Note: this was written on 11/11/14, the exact date of Skyrim’s birthday, but obviously publishing was delayed a few days.
Three years ago today Bethesda released the epic Elder Scrolls V: Skyrim, a game that would devour the lives of thousands upon thousands of unsuspecting gamers, transporting them to a cold realm filled with dragons and hardy people. It’s fair to say that when it was released, I hated it.
Those of you with a good memory may be questioning that statement since three years ago I spent a shade over 5,000 words describing how awesome it was before giving it full marks, despite a small raft of glitches and problems that left many people decrying the high marks Skyrim was getting across the board. They had a point, to be fair. There was a lot of problems. The answer to me is that it was an amazing game and I felt it deserved that score despite the problems, but for the sake of the review I had packed in something in the region of 70-80 hours in just under two weeks, going so far as to Email Bethesda to state I was delaying the review because I felt like I needed more time with a game of that size. Following the publication of my review I never wanted to see Skyrim again. I hated it, and its world and its people and its sodding dragons. I was fatigued with adventuring and stealing and killing.
That saddened me in a way because it was such a damn good game, and it took me a long time before I felt like I actually wanted to touch it again. I’d packed so much adventuring and dragon slaying into such a short span of time that the idea of returning to it felt kind of horrible. It’s like eating most of a gigantic steak. You sort of want to eat the rest because steak is bloody awesome, but you feel sick and can’t bring yourself to do it. But return I eventually did and I inevitably fell in love once again, getting lost in the chilly landscape. Just recently I’ve learned to love it all over again, too, due to purchasing the game in a Steam sale and discovering a whole new world of better graphics, better framerates and fantastic mods.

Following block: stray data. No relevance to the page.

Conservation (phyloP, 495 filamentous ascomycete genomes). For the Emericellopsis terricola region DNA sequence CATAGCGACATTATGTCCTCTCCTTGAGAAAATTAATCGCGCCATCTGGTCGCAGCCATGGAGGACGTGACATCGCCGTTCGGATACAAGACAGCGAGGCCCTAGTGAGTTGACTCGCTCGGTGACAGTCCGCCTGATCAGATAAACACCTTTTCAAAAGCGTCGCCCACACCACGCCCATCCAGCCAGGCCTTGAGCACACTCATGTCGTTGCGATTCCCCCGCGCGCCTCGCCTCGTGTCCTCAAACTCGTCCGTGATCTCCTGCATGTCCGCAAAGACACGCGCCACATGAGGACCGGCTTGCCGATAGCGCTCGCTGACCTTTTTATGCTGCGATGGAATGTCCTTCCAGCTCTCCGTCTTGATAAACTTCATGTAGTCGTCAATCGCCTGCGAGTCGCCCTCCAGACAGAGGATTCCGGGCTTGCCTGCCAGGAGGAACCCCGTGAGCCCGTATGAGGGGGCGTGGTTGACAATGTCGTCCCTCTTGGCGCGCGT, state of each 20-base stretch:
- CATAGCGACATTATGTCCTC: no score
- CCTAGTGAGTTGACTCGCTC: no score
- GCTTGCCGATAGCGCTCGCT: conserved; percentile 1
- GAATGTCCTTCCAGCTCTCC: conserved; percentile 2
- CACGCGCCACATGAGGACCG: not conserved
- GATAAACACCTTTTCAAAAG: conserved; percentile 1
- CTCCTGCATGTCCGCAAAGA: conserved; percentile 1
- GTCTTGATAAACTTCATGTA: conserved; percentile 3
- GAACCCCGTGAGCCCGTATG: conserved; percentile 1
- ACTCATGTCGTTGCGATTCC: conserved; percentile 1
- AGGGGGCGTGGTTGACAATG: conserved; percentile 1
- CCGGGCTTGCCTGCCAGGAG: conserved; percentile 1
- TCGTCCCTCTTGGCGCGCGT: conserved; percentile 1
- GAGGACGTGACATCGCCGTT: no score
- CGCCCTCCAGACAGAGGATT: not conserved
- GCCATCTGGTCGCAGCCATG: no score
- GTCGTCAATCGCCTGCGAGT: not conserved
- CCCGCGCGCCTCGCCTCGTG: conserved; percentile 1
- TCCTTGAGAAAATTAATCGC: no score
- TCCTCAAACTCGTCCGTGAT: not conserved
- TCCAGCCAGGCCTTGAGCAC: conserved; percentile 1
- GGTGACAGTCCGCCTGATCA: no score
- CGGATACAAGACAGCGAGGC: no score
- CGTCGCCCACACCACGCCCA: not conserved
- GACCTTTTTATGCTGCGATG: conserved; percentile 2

Tossed into a huge world filled with quests and cities when one stops to consider it Skyrim probably shouldn’t work. The quality of the dialogue is pretty low across the board and everyone you meet looks stiff and mechanical. The cities don’t feel alive so much as functioning waxwork museums. And yet something about the land of Skyrim, and that of Oblivion before it, makes us buy into the experience. Sure, there’s some world destroying danger to be stopped that people insist you should be helping with, but that can be put on hold in favor of simply roaming the absurdly huge landscape and stealing everyone’s cutlery. Even today I continue to find quests that I never knew about, or little areas I had never visited. It’s a whole virtual life.
Few games these days grant us such freedom and vast amounts of content to find. Assassin’s Creed: Unity may have a map filled to the brim with activities, but Ubisoft can barely resist telling you all about them so that you never miss a single one. You can avoid this problem by refusing to ever climb a viewpoint, but even then when walking through the city your map will be populated very quickly. Skyrim doesn’t tell you about its myriad of quests and instead leaves it up to you to actually explore the world and discover its many strange secrets and little tales. It’s a game that trusts in the depth of its own world and the innate desire of its players to explore the land given to them, a trust that developers of other open-world games need to understand. As gamers we don’t need to be shown everything. Just communicate your ideas well, and let us sort out the rest.